That’s the real power of a well written headline.

 

  1. The Fundraising Rules is a very clear explanation of the startup fundraising process, written by a person who has been on both sides of the fundraising process as a venture capitalist, angel investor and venture-backed startup founder.

This headline lacks the hyperbole that the previous two headlines have, but it still works even in its subtlety. Let’s break it down.

  1. People want clear and simple instructions. People don’t read non-fiction books for the enjoyment. They read books to solve a problem, so when this book states “a very clear explanation,” that immediately gets your attention. It’s fast and easy,
  2. It states clearly what the book is about (making up for the lack of explanation in the cover and design of the book. This book unlike the books above didn’t have a subtitle. It was just titled The Fundraising Rules, so a clearly stated explanation of what this book was about was necessary in the headline).
  3. This headline provides credentials and who this book is for with this line: “…written by a person who has been on both sides of the fundraising process as a venture capitalist, angel investor and venture-backed startup founder.”

For those who are interested in fundraising, this headline provides enough to make you want to read the rest of the book description.

 

  1. Finder Readers. Build your brand. Change your life.

This is a very transformative headline.

It makes me want to read more of the book description to see how I can change my life. The name of the book is “Mastering Amazon Ads”. Three simple phrases make for a high involvement book description.

Most authors want their book writing experience to change their lives. Some have a very vague idea of how that is going to be done, but this simple headline does just that. It shows people how their lives will change.

First, authors want to change their lives. And then they understand that they need to build their brand. But first they have to find their readers. Very simple.

 

  1. Ask : The counterintuitive online formula to discover exactly what your customers want to buy…create a mass of raving fans…and take any business to the next level

This is actually the title of the book, but I included it here because I thought it was very good, and it reads like a headline. There’s a lot to learn here.

The first few words grab your attention. Anytime you can tell someone that your book is NOT like everyone else’s, you have your audience’s attention. They will at least keep reading.

So, “The counterintuitive online formula” is a real attention getter. Words like “discover” and “exactly” solidify the interest because people are looking for something new. After all , they are trying to solve a problem.  So, solving a problem means discovering something new. And people want easy, so “exactly” expresses that emotion nicely.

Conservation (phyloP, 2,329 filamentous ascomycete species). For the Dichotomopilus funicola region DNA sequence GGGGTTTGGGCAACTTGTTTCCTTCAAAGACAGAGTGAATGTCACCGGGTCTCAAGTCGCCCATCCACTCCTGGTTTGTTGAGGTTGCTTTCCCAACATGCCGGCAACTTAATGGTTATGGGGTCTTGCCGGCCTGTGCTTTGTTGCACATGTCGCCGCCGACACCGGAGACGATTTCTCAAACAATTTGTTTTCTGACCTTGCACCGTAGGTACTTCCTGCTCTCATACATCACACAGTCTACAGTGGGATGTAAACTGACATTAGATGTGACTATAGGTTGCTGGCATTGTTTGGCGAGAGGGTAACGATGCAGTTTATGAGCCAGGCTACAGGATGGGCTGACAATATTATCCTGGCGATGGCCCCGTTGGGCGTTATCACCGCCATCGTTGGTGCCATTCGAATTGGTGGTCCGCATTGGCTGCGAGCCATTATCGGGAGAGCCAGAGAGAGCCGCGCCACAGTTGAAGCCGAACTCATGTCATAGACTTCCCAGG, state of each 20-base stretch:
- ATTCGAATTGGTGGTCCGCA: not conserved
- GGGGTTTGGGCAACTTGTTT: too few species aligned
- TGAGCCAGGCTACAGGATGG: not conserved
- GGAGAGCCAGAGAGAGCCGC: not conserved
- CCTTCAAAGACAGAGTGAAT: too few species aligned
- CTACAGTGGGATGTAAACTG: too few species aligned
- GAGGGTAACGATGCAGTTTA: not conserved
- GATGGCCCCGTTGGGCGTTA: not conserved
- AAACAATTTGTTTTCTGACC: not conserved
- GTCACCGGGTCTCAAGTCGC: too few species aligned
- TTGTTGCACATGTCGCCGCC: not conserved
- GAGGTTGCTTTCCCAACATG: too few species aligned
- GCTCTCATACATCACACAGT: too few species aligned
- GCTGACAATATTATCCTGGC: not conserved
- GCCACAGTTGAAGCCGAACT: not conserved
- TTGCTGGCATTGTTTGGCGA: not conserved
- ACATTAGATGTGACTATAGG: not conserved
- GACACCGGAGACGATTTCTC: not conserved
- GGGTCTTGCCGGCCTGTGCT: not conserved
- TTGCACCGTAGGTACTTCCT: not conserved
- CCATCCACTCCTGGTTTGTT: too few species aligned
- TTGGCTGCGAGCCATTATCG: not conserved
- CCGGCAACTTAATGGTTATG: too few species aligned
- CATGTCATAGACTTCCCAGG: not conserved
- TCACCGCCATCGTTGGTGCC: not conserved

And of course who doesn’t want to find out what their customers really want… create a huge fan base… and take their business to the next level?

With a title like that, this author doesn’t need a strong headline in the book description.

  1. The rapid development of technology and globalization has changed the leverage points in accumulating wealth: money, meaning and freedom.

This headline is from a book called, End of Jobs (not Steve Jobs, by the way). The headline is great because it’s something we can all agree on. Now, making controversial and counterintuitive statements gets attention, so does a very direct and honest statement that is already thought about by most people.

A very famous copywriter and self-help guru from the early part of the twentieth century said, “Always enter the conversation already taking place in the customer’s mind.”

This headline clearly does that especially after reading the title, “The End of Jobs. Money, Meaning and Freedom without the 9-to-5.”

People feel this every day—technology and globalization is changing our livelihoods. We want solutions.

 

  1. From the millionaire entrepreneur and New York Times bestselling author of The 10X Rule comes a bold and contrarian wake-up call for anyone truly ready for success.

Other than the credentials, here’s why this title works. First it claims to have a “contrarian view.” As mentioned above, people are looking for something new and different.

They heard “all the other stuff before.” They are looking “for that missing piece” that will make their lives better, make them wealthy, etc. This headline clearly shows new and different without saying, “new and different”. “Bold and contrarian” is essentially new and different. See if you can up with words that say new and different.

As mentioned in other titles and in my FREE Guide, people are alerted when they are challenges, and the challenged is “for anyone truly ready for success.” That’s a challenge to us, so we are going to read the rest of the book description to see what this all about. I was just challenged by not being “truly ready for success.”

By | 2017-09-20T08:35:15+00:00 August 3rd, 2017|Sales Copy Strategies|Comments Off on Ten Great Book Description Headlines and Why They Work

About the Author:

Ash Waechter